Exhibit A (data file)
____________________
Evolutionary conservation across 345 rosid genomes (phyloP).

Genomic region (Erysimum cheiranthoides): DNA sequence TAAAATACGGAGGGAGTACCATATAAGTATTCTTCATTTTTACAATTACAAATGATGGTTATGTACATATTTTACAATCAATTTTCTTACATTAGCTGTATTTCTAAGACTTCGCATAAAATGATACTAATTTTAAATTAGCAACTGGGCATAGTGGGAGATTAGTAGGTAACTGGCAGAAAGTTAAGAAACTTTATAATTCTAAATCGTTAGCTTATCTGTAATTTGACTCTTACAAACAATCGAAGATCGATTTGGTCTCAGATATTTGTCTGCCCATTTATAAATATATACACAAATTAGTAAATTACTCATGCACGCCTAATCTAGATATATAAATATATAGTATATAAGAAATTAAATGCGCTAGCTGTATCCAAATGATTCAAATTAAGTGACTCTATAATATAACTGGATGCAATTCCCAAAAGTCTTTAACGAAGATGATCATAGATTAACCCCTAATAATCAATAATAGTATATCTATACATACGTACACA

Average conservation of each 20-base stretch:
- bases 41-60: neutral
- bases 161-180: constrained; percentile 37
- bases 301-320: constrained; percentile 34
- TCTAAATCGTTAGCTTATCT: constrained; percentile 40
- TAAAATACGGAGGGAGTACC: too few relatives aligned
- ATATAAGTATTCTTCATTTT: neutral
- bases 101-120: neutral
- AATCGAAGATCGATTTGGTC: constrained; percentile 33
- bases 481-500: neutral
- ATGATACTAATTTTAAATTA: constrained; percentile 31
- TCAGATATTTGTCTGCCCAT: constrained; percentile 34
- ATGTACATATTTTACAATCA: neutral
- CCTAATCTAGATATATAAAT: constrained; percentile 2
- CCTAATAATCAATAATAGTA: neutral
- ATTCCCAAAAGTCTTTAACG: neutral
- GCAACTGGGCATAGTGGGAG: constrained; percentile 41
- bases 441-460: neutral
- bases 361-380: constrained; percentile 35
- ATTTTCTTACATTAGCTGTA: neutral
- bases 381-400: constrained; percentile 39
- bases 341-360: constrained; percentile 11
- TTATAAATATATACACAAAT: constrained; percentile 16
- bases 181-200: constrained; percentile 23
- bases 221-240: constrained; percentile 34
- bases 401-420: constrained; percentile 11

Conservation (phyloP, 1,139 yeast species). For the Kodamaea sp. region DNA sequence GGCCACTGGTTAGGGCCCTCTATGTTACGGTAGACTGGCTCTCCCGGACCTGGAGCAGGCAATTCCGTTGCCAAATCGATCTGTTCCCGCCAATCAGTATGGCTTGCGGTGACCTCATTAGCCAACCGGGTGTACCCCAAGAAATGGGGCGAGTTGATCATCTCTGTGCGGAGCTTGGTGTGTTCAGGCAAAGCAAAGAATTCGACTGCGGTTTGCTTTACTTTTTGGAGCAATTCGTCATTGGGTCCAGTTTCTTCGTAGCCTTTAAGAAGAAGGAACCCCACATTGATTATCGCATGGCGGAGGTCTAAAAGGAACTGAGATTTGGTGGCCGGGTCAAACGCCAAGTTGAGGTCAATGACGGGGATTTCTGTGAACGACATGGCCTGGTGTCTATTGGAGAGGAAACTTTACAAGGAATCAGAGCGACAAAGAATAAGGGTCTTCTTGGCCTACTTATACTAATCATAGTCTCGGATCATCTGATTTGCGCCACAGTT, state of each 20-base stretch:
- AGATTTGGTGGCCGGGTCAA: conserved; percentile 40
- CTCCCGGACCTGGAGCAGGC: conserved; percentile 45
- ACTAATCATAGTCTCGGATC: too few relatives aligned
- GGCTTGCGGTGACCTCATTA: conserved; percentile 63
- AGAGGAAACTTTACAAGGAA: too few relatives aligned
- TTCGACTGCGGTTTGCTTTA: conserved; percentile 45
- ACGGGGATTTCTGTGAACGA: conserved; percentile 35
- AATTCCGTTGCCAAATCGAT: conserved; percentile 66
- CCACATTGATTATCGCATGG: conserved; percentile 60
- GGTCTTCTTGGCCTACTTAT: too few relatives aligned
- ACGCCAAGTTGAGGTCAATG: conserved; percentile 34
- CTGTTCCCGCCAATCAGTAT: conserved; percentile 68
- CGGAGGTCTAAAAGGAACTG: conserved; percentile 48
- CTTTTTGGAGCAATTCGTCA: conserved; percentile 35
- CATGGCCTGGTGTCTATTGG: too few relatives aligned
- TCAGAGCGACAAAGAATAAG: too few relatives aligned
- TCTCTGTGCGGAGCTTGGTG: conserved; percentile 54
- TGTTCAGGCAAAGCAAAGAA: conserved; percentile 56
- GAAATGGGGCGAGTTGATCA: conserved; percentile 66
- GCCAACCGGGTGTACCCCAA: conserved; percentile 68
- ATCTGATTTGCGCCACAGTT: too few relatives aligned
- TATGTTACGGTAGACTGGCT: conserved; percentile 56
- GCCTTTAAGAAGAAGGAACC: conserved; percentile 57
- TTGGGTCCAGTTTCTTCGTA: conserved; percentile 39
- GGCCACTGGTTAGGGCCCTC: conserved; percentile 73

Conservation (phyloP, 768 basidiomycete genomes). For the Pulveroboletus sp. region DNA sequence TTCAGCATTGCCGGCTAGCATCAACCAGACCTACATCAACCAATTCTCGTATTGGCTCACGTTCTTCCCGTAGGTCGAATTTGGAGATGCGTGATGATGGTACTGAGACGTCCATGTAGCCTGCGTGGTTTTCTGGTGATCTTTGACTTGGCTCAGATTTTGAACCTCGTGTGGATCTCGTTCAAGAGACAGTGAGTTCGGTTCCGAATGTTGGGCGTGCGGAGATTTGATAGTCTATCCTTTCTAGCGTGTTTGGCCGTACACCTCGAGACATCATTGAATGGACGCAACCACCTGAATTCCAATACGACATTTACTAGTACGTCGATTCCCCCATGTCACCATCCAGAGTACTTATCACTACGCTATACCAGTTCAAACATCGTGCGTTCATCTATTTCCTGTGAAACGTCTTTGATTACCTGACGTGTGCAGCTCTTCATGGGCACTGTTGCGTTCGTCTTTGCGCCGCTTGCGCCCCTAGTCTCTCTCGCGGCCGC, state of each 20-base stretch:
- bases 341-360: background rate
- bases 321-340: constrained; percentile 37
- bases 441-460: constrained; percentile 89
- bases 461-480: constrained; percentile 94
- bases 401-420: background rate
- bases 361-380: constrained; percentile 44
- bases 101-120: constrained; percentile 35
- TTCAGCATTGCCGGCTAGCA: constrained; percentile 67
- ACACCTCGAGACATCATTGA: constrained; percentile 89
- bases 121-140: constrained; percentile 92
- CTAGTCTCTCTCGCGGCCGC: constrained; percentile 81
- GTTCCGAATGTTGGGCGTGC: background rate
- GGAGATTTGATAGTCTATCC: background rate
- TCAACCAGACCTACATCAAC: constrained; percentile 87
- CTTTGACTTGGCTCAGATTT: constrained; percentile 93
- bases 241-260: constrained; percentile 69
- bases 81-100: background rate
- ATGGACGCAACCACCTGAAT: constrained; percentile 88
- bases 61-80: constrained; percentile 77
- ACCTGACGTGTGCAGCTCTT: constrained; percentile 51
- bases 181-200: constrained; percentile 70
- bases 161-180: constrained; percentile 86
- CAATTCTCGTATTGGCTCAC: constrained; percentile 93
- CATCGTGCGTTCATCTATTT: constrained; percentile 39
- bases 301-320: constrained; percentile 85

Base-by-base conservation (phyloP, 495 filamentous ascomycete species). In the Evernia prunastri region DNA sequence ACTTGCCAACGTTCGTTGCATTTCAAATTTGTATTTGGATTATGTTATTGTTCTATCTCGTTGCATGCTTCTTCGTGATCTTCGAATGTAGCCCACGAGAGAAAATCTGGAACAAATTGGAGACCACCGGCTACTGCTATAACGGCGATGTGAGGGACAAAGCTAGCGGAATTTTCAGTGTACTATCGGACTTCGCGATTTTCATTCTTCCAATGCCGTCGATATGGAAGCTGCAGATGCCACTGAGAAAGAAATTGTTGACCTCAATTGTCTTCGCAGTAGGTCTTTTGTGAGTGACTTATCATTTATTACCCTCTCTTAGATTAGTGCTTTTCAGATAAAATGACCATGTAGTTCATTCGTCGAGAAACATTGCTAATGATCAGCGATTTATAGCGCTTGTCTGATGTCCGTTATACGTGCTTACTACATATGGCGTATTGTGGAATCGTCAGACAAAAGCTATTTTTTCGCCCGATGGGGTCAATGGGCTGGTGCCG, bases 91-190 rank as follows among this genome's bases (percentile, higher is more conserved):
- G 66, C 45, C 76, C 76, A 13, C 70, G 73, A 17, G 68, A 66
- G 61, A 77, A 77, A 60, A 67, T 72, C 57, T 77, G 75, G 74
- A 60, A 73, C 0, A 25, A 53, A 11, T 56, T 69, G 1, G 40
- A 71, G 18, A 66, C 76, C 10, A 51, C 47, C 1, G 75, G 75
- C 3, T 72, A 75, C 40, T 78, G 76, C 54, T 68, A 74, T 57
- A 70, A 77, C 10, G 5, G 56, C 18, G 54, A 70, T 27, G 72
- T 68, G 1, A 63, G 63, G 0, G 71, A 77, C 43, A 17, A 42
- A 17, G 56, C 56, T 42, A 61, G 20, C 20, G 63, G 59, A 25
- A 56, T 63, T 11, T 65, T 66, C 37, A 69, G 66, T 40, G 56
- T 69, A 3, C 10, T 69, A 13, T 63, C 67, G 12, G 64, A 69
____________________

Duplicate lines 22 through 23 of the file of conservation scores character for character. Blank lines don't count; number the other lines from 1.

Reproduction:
- ATTTTCTTACATTAGCTGTA: neutral
- bases 381-400: constrained; percentile 39